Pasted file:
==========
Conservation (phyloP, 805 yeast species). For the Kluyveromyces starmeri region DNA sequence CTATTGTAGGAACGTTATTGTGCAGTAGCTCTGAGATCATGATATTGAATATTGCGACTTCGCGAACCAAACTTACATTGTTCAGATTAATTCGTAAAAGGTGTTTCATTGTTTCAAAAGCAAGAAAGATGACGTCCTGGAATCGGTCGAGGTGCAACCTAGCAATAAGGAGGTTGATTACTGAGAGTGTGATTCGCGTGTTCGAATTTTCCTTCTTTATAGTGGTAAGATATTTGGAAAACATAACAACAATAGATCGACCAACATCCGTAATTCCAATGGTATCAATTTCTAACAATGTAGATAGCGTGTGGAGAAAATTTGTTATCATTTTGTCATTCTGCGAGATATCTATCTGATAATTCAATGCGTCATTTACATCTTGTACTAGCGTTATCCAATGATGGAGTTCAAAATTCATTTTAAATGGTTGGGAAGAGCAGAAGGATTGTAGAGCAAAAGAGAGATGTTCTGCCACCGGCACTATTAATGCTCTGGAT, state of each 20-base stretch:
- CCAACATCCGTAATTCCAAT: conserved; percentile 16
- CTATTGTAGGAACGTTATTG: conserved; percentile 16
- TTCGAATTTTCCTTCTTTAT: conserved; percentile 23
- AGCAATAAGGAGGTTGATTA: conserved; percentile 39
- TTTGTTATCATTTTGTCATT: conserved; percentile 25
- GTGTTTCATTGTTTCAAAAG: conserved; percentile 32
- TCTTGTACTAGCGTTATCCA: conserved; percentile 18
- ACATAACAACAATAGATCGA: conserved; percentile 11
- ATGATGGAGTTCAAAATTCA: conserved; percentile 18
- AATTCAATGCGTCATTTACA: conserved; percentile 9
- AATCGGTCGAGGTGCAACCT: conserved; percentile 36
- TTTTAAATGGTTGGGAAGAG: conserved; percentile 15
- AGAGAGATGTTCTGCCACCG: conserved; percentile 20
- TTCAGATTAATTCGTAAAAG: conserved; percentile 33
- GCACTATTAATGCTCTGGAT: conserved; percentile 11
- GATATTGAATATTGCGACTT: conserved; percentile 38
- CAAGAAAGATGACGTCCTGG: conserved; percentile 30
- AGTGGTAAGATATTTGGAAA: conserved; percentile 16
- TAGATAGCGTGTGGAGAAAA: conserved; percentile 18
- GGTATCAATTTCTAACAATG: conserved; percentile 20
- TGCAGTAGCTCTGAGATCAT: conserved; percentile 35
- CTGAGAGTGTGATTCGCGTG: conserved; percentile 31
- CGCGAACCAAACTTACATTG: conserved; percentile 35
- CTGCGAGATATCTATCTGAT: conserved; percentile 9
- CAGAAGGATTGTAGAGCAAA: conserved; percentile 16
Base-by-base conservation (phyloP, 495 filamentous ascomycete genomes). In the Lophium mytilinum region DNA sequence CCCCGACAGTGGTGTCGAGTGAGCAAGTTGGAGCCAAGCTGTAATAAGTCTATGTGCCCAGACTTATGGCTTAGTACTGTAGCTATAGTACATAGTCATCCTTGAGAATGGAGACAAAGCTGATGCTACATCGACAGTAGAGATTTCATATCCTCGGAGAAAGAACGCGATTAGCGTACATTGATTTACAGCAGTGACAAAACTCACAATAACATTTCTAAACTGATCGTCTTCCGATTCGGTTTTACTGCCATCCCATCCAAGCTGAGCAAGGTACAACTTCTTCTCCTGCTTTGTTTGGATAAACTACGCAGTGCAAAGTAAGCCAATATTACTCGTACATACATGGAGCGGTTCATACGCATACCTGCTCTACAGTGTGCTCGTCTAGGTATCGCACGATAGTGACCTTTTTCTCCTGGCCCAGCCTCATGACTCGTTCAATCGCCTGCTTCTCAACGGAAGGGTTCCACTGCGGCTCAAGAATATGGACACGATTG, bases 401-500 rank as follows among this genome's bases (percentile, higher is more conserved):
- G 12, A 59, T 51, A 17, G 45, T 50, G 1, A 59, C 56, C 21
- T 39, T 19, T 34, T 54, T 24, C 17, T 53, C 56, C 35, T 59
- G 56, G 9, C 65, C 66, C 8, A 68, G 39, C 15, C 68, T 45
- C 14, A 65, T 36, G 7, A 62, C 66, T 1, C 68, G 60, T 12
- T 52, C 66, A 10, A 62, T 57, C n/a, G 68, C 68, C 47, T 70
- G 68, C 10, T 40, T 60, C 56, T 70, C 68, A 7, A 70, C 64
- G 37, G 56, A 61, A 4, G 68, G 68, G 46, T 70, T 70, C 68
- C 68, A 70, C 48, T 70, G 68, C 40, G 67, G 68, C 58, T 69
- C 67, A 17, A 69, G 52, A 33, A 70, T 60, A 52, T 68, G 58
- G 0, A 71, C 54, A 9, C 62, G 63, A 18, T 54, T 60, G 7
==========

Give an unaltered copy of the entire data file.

Conservation (phyloP, 805 yeast species). For the Kluyveromyces starmeri region DNA sequence CTATTGTAGGAACGTTATTGTGCAGTAGCTCTGAGATCATGATATTGAATATTGCGACTTCGCGAACCAAACTTACATTGTTCAGATTAATTCGTAAAAGGTGTTTCATTGTTTCAAAAGCAAGAAAGATGACGTCCTGGAATCGGTCGAGGTGCAACCTAGCAATAAGGAGGTTGATTACTGAGAGTGTGATTCGCGTGTTCGAATTTTCCTTCTTTATAGTGGTAAGATATTTGGAAAACATAACAACAATAGATCGACCAACATCCGTAATTCCAATGGTATCAATTTCTAACAATGTAGATAGCGTGTGGAGAAAATTTGTTATCATTTTGTCATTCTGCGAGATATCTATCTGATAATTCAATGCGTCATTTACATCTTGTACTAGCGTTATCCAATGATGGAGTTCAAAATTCATTTTAAATGGTTGGGAAGAGCAGAAGGATTGTAGAGCAAAAGAGAGATGTTCTGCCACCGGCACTATTAATGCTCTGGAT, state of each 20-base stretch:
- CCAACATCCGTAATTCCAAT: conserved; percentile 16
- CTATTGTAGGAACGTTATTG: conserved; percentile 16
- TTCGAATTTTCCTTCTTTAT: conserved; percentile 23
- AGCAATAAGGAGGTTGATTA: conserved; percentile 39
- TTTGTTATCATTTTGTCATT: conserved; percentile 25
- GTGTTTCATTGTTTCAAAAG: conserved; percentile 32
- TCTTGTACTAGCGTTATCCA: conserved; percentile 18
- ACATAACAACAATAGATCGA: conserved; percentile 11
- ATGATGGAGTTCAAAATTCA: conserved; percentile 18
- AATTCAATGCGTCATTTACA: conserved; percentile 9
- AATCGGTCGAGGTGCAACCT: conserved; percentile 36
- TTTTAAATGGTTGGGAAGAG: conserved; percentile 15
- AGAGAGATGTTCTGCCACCG: conserved; percentile 20
- TTCAGATTAATTCGTAAAAG: conserved; percentile 33
- GCACTATTAATGCTCTGGAT: conserved; percentile 11
- GATATTGAATATTGCGACTT: conserved; percentile 38
- CAAGAAAGATGACGTCCTGG: conserved; percentile 30
- AGTGGTAAGATATTTGGAAA: conserved; percentile 16
- TAGATAGCGTGTGGAGAAAA: conserved; percentile 18
- GGTATCAATTTCTAACAATG: conserved; percentile 20
- TGCAGTAGCTCTGAGATCAT: conserved; percentile 35
- CTGAGAGTGTGATTCGCGTG: conserved; percentile 31
- CGCGAACCAAACTTACATTG: conserved; percentile 35
- CTGCGAGATATCTATCTGAT: conserved; percentile 9
- CAGAAGGATTGTAGAGCAAA: conserved; percentile 16
Base-by-base conservation (phyloP, 495 filamentous ascomycete genomes). In the Lophium mytilinum region DNA sequence CCCCGACAGTGGTGTCGAGTGAGCAAGTTGGAGCCAAGCTGTAATAAGTCTATGTGCCCAGACTTATGGCTTAGTACTGTAGCTATAGTACATAGTCATCCTTGAGAATGGAGACAAAGCTGATGCTACATCGACAGTAGAGATTTCATATCCTCGGAGAAAGAACGCGATTAGCGTACATTGATTTACAGCAGTGACAAAACTCACAATAACATTTCTAAACTGATCGTCTTCCGATTCGGTTTTACTGCCATCCCATCCAAGCTGAGCAAGGTACAACTTCTTCTCCTGCTTTGTTTGGATAAACTACGCAGTGCAAAGTAAGCCAATATTACTCGTACATACATGGAGCGGTTCATACGCATACCTGCTCTACAGTGTGCTCGTCTAGGTATCGCACGATAGTGACCTTTTTCTCCTGGCCCAGCCTCATGACTCGTTCAATCGCCTGCTTCTCAACGGAAGGGTTCCACTGCGGCTCAAGAATATGGACACGATTG, bases 401-500 rank as follows among this genome's bases (percentile, higher is more conserved):
- G 12, A 59, T 51, A 17, G 45, T 50, G 1, A 59, C 56, C 21
- T 39, T 19, T 34, T 54, T 24, C 17, T 53, C 56, C 35, T 59
- G 56, G 9, C 65, C 66, C 8, A 68, G 39, C 15, C 68, T 45
- C 14, A 65, T 36, G 7, A 62, C 66, T 1, C 68, G 60, T 12
- T 52, C 66, A 10, A 62, T 57, C n/a, G 68, C 68, C 47, T 70
- G 68, C 10, T 40, T 60, C 56, T 70, C 68, A 7, A 70, C 64
- G 37, G 56, A 61, A 4, G 68, G 68, G 46, T 70, T 70, C 68
- C 68, A 70, C 48, T 70, G 68, C 40, G 67, G 68, C 58, T 69
- C 67, A 17, A 69, G 52, A 33, A 70, T 60, A 52, T 68, G 58
- G 0, A 71, C 54, A 9, C 62, G 63, A 18, T 54, T 60, G 7